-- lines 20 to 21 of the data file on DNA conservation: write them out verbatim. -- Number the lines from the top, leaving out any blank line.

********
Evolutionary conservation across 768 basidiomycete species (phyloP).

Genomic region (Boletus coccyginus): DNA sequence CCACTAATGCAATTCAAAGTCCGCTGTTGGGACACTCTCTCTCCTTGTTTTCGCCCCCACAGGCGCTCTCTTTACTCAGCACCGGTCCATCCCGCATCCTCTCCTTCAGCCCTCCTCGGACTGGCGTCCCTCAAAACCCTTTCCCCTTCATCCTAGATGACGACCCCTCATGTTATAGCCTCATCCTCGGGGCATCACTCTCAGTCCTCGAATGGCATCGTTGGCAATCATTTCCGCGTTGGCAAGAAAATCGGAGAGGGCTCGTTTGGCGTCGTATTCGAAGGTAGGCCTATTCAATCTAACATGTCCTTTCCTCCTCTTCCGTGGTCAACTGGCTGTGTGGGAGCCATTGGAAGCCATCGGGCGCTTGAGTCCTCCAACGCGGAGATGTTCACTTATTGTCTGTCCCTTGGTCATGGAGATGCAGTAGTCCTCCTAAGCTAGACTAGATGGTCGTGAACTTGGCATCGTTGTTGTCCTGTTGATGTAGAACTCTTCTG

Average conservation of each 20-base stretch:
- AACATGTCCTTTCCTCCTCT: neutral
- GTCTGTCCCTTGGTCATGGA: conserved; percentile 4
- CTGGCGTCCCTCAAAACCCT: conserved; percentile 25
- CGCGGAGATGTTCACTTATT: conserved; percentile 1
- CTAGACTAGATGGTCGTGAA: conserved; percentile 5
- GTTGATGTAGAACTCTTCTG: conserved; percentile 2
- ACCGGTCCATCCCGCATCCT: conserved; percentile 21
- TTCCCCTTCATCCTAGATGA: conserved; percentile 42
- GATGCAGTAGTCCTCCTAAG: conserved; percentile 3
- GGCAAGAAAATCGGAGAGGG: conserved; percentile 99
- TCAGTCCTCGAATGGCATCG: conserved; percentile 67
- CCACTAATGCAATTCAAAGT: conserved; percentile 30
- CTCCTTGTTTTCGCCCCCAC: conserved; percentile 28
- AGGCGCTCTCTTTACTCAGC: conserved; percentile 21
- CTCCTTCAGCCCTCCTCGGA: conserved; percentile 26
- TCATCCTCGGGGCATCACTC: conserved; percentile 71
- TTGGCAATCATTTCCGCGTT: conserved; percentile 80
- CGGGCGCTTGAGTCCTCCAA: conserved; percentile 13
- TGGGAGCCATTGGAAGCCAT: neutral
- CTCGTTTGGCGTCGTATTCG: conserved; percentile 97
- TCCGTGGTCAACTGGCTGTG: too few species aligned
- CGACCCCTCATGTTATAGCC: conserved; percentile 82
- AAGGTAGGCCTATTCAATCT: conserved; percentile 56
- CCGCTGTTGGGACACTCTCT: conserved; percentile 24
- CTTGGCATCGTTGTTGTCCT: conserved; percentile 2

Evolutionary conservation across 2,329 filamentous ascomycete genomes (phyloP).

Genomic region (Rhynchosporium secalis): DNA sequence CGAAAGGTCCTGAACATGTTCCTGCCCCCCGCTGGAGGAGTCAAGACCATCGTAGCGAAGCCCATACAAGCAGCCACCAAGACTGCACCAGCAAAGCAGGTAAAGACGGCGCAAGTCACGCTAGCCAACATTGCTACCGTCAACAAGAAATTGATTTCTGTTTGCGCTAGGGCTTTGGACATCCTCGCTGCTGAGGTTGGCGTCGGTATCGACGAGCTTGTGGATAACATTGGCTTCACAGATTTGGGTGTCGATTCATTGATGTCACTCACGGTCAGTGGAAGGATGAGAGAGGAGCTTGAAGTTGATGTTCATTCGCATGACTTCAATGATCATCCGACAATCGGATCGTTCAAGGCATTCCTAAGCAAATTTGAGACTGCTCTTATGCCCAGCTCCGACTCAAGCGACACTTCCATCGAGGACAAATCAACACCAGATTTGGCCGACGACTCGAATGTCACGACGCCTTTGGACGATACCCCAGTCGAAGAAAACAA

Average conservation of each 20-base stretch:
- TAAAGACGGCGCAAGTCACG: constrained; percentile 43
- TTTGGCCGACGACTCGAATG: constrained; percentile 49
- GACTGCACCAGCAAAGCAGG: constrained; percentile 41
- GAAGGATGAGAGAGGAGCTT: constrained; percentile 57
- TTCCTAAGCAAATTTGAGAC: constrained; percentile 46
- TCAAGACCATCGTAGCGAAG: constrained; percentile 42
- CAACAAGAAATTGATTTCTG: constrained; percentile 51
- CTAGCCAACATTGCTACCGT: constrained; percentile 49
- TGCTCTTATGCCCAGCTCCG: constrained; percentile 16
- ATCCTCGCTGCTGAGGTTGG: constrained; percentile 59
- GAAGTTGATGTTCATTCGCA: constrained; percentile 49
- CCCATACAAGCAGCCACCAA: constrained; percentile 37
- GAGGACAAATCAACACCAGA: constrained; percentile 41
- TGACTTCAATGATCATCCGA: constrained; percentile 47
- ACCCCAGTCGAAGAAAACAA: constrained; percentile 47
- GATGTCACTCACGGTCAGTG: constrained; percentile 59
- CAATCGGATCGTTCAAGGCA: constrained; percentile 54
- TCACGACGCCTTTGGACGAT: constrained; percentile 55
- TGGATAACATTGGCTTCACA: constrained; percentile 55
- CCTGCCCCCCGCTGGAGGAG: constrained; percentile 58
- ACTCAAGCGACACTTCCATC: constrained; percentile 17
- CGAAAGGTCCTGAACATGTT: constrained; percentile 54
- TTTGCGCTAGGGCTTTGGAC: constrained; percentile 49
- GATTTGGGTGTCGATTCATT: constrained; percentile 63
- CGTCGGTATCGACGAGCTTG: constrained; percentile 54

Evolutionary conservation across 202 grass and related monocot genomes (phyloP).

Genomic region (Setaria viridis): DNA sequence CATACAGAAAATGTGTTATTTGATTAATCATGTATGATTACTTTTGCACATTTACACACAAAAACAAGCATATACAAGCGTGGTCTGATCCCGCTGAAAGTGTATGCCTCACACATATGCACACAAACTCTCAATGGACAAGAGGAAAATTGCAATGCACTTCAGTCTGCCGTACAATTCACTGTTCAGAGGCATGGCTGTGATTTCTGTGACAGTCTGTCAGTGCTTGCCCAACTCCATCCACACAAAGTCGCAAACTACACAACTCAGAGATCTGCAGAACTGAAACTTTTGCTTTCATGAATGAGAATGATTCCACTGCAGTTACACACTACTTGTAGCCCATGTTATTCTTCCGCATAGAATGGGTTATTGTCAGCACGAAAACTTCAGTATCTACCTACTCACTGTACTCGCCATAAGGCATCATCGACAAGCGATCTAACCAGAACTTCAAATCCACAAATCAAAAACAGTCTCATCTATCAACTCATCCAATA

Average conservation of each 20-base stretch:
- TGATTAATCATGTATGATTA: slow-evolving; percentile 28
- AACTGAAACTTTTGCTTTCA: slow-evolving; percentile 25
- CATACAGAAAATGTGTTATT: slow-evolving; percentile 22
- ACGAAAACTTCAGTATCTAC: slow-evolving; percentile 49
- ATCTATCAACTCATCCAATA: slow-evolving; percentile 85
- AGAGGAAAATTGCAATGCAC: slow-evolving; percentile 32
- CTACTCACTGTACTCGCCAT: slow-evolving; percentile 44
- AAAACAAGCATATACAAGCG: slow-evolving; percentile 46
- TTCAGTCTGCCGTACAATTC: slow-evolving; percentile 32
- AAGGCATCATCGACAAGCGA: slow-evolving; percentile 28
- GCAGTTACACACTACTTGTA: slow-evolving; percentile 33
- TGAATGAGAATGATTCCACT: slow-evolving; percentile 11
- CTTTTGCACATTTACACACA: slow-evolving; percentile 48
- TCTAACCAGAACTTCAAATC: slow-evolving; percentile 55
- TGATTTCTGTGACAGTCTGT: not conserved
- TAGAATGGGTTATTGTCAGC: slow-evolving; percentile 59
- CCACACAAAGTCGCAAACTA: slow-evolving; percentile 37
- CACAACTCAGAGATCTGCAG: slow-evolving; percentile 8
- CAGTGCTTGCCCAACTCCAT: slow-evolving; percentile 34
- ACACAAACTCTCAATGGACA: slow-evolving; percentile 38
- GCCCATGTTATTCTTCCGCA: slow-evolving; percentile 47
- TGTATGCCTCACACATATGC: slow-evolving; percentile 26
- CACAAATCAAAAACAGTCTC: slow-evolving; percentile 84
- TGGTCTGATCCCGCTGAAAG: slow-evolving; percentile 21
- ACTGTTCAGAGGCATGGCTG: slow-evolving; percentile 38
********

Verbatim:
- TTGGCAATCATTTCCGCGTT: conserved; percentile 80
- CGGGCGCTTGAGTCCTCCAA: conserved; percentile 13